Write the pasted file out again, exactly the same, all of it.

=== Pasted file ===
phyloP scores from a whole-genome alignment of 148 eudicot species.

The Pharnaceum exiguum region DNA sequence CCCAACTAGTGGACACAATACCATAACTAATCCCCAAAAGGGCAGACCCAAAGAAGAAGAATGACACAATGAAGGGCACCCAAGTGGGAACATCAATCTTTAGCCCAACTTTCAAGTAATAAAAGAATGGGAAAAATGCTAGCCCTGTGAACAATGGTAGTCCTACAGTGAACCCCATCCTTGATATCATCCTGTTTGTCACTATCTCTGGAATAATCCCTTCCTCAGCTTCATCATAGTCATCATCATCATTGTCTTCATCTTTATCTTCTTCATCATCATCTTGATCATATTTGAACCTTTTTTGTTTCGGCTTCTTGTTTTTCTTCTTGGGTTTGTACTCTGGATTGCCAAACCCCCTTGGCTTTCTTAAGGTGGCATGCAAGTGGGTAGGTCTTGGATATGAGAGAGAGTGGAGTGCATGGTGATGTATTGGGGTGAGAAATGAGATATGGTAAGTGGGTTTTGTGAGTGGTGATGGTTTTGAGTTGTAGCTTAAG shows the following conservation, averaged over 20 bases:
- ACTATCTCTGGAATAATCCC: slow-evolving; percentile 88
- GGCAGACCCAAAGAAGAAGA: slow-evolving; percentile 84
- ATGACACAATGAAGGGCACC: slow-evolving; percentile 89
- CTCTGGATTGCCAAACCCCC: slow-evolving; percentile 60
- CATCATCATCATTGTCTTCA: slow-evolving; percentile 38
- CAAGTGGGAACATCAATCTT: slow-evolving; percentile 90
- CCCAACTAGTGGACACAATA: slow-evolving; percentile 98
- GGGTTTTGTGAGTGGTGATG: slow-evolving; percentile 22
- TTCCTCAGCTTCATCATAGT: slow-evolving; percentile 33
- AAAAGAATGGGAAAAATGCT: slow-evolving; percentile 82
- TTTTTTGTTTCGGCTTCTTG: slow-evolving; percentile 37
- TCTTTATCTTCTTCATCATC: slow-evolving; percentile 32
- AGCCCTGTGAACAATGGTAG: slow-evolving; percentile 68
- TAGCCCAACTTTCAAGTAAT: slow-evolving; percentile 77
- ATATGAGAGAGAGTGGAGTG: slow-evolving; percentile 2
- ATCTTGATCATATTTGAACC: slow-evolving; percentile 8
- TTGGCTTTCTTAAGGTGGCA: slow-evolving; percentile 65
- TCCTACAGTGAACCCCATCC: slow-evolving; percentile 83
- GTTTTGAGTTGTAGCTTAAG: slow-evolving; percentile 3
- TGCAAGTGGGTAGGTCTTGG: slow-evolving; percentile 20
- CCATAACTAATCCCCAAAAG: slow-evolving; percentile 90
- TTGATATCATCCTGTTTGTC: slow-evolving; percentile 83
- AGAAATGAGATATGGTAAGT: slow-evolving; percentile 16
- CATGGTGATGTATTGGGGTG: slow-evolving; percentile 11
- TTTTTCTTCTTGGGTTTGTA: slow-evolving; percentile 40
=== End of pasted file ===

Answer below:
phyloP scores from a whole-genome alignment of 148 eudicot species.

The Pharnaceum exiguum region DNA sequence CCCAACTAGTGGACACAATACCATAACTAATCCCCAAAAGGGCAGACCCAAAGAAGAAGAATGACACAATGAAGGGCACCCAAGTGGGAACATCAATCTTTAGCCCAACTTTCAAGTAATAAAAGAATGGGAAAAATGCTAGCCCTGTGAACAATGGTAGTCCTACAGTGAACCCCATCCTTGATATCATCCTGTTTGTCACTATCTCTGGAATAATCCCTTCCTCAGCTTCATCATAGTCATCATCATCATTGTCTTCATCTTTATCTTCTTCATCATCATCTTGATCATATTTGAACCTTTTTTGTTTCGGCTTCTTGTTTTTCTTCTTGGGTTTGTACTCTGGATTGCCAAACCCCCTTGGCTTTCTTAAGGTGGCATGCAAGTGGGTAGGTCTTGGATATGAGAGAGAGTGGAGTGCATGGTGATGTATTGGGGTGAGAAATGAGATATGGTAAGTGGGTTTTGTGAGTGGTGATGGTTTTGAGTTGTAGCTTAAG shows the following conservation, averaged over 20 bases:
- ACTATCTCTGGAATAATCCC: slow-evolving; percentile 88
- GGCAGACCCAAAGAAGAAGA: slow-evolving; percentile 84
- ATGACACAATGAAGGGCACC: slow-evolving; percentile 89
- CTCTGGATTGCCAAACCCCC: slow-evolving; percentile 60
- CATCATCATCATTGTCTTCA: slow-evolving; percentile 38
- CAAGTGGGAACATCAATCTT: slow-evolving; percentile 90
- CCCAACTAGTGGACACAATA: slow-evolving; percentile 98
- GGGTTTTGTGAGTGGTGATG: slow-evolving; percentile 22
- TTCCTCAGCTTCATCATAGT: slow-evolving; percentile 33
- AAAAGAATGGGAAAAATGCT: slow-evolving; percentile 82
- TTTTTTGTTTCGGCTTCTTG: slow-evolving; percentile 37
- TCTTTATCTTCTTCATCATC: slow-evolving; percentile 32
- AGCCCTGTGAACAATGGTAG: slow-evolving; percentile 68
- TAGCCCAACTTTCAAGTAAT: slow-evolving; percentile 77
- ATATGAGAGAGAGTGGAGTG: slow-evolving; percentile 2
- ATCTTGATCATATTTGAACC: slow-evolving; percentile 8
- TTGGCTTTCTTAAGGTGGCA: slow-evolving; percentile 65
- TCCTACAGTGAACCCCATCC: slow-evolving; percentile 83
- GTTTTGAGTTGTAGCTTAAG: slow-evolving; percentile 3
- TGCAAGTGGGTAGGTCTTGG: slow-evolving; percentile 20
- CCATAACTAATCCCCAAAAG: slow-evolving; percentile 90
- TTGATATCATCCTGTTTGTC: slow-evolving; percentile 83
- AGAAATGAGATATGGTAAGT: slow-evolving; percentile 16
- CATGGTGATGTATTGGGGTG: slow-evolving; percentile 11
- TTTTTCTTCTTGGGTTTGTA: slow-evolving; percentile 40